The era of cheap fertilisers is over. The costs have become too much to bear— both in terms of the financial burden for farmers and public budgets, the severe environmental and health impacts, and the long-term risks to food security. But there are ways out of this apparent dead end.

Farms, arms and Israel's agro-diplomacy

Israeli agribusiness has developed out of a militarised and illegal occupation of Palestinian lands and, in recent years, its growth is closely tied to the promotion of Israel's political and economic agenda abroad. This report pulls back the curtain on the little-known Israeli companies pushing large-scale industrial agriculture projects across the global South.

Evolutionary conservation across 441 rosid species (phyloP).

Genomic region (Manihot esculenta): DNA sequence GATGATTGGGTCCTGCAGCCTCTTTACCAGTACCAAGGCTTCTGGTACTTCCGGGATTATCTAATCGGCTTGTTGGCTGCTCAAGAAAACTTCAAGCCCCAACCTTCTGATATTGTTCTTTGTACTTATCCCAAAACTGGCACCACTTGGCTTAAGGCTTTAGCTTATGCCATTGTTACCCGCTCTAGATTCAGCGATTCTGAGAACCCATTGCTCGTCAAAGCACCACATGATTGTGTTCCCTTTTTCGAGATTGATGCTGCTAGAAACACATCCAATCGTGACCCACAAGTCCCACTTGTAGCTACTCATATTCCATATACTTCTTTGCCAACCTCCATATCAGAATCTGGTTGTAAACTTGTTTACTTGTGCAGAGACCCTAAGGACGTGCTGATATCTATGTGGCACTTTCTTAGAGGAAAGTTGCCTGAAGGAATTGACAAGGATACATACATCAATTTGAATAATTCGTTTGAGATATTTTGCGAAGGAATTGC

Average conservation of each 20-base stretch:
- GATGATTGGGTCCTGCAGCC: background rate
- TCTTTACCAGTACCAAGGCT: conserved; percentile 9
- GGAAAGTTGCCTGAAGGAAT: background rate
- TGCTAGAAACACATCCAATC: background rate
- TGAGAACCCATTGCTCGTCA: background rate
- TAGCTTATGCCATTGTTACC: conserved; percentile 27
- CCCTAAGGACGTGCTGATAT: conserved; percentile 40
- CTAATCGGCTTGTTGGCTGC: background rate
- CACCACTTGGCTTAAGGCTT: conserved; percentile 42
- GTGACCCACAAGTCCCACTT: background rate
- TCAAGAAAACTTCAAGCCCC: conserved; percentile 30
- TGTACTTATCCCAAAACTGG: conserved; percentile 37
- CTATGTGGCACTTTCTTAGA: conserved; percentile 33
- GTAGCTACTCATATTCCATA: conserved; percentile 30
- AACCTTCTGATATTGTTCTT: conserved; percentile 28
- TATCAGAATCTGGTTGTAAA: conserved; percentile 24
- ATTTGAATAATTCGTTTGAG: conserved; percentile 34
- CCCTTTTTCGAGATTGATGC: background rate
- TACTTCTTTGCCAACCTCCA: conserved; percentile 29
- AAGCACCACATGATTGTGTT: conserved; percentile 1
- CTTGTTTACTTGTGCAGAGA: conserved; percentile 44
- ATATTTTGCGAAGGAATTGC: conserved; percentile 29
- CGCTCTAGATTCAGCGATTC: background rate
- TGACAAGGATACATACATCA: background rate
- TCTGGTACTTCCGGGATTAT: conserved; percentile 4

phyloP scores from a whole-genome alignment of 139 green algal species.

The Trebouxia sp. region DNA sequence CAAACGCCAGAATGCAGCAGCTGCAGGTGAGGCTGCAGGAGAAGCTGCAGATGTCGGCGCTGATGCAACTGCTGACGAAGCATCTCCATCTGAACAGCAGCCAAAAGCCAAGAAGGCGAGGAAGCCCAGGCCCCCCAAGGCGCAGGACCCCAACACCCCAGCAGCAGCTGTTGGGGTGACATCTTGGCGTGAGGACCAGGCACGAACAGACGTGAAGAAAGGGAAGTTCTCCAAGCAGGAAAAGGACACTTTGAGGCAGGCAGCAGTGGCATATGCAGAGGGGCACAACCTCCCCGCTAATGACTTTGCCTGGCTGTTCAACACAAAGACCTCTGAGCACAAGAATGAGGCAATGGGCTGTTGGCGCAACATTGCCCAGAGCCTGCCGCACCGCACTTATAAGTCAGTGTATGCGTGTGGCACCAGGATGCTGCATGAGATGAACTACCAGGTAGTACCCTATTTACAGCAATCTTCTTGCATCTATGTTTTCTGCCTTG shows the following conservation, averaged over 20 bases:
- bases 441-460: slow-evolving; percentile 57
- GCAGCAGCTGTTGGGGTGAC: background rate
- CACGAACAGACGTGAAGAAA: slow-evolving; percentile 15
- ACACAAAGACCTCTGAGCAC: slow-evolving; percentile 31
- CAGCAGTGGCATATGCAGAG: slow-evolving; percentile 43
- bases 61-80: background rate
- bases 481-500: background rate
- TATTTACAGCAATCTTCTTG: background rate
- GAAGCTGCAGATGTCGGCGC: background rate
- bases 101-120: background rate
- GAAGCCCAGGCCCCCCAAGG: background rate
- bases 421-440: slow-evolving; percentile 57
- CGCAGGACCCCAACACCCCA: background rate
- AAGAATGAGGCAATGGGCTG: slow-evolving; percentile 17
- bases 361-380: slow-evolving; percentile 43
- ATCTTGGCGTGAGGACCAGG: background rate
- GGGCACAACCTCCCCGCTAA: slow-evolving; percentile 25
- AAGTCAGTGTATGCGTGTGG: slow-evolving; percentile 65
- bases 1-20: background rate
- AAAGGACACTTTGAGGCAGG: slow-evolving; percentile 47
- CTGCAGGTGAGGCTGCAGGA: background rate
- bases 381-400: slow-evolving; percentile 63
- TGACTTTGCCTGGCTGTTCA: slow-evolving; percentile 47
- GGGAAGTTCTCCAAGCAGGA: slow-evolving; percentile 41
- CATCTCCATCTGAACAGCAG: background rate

Israeli agribusiness has developed out of a militarised and illegal occupation of Palestinian lands and, in recent years, its growth is closely tied to the promotion of Israel's political and economic agenda abroad. This report pulls back the curtain on the little-known Israeli companies pushing large-scale industrial agriculture projects across the global South.

Free trade agreements: Mexico. How to get out of corporate submission?

Mexicans suffered devastating impacts of NAFTA: loss of food sovereignty to cheap imports, privatisation of seeds, loss of land and livelihoods, increasing crime, labour rights abuses, and more. They learned, however, one overarching lesson.

Mexicans suffered devastating impacts of NAFTA: loss of food sovereignty to cheap imports, privatisation of seeds, loss of land and livelihoods, increasing crime, labour rights abuses, and more. They learned, however, one overarching lesson.

We need a movement to take pensions out of financial markets